The Roots of Net Neutrality Rules in Canada
Lost amid the 129 recommendations of the Telecom Review Panel's long-awaited report, which was released earlier this week were a few paragraphs about net neutrality – but they could be the foundation for a much-needed policy that Canada's telecom regulator – the CRTC – has yet to address. Here's some of the text from the recommendation:
“The report notes that there is growing concern that increasingly deregulated telecommunications service providers could, for strategic reasons decide to block or limit access to some Internet applications and content. Therefore, the panel recommends that the Telecommunications Act should confirm the right of Canadian consumers to access publicly available Internet applications and content by means of all public telecommunications networks that provide access to the Internet…..The panel believes telecommunications service providers, in most cases, have little or no incentive to interfere with customer access. However, the principle to open access to the Internet is sufficiently important that it justifies a new regulatory provision to ensure that it is maintained.”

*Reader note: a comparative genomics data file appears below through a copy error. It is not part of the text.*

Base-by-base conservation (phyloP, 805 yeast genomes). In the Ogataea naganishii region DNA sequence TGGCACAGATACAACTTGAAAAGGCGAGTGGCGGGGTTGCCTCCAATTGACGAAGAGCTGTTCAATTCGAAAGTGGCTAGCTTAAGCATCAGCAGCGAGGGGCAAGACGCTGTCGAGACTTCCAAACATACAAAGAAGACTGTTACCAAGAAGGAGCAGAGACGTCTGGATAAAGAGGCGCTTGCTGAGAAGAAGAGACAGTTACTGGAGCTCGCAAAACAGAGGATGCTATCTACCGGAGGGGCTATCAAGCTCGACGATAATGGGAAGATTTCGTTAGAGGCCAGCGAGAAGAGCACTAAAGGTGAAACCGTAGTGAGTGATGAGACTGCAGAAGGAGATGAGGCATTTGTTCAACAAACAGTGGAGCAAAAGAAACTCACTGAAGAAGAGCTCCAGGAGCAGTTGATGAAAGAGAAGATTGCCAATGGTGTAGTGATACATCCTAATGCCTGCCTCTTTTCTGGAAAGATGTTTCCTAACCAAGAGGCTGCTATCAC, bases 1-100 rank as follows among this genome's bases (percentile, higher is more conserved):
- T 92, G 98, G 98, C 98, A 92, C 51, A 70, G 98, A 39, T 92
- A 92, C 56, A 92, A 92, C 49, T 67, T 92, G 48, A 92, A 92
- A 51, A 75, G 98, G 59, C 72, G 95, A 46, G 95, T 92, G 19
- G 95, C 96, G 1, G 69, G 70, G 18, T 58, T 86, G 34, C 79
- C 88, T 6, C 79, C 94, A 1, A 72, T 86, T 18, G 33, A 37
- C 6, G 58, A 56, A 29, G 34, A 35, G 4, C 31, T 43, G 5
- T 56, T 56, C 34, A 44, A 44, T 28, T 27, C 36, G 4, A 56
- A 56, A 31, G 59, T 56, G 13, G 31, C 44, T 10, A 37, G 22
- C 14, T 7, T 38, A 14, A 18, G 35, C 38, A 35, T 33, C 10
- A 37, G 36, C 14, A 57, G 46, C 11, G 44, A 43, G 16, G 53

Granted, this is just one recommendation that's short on details and long on wishing thinking but at least someone is recognizing the importance of net neutrality. If this is just the start of a more comprehensive, detailed public discussion, then the panel will have done its job. Does it strike anyone as strange that the net neutrality issue is red-hot in the U.S. while it's still lurking in the bushes in Canada? Maybe it's because the Canadian carriers such as Bell and Telus have not been has aggressive about implementing downstream tollgates or prioritization fees – other than Shaw and its mysterious $10/month QoS “enhancement” fee that improves the quality of non-Shaw VoIP services such as Vonage. Vonage, by the way, recently filed a complaint with the CRTC so maybe this will be the spark needed to put net neutrality on the front burner.
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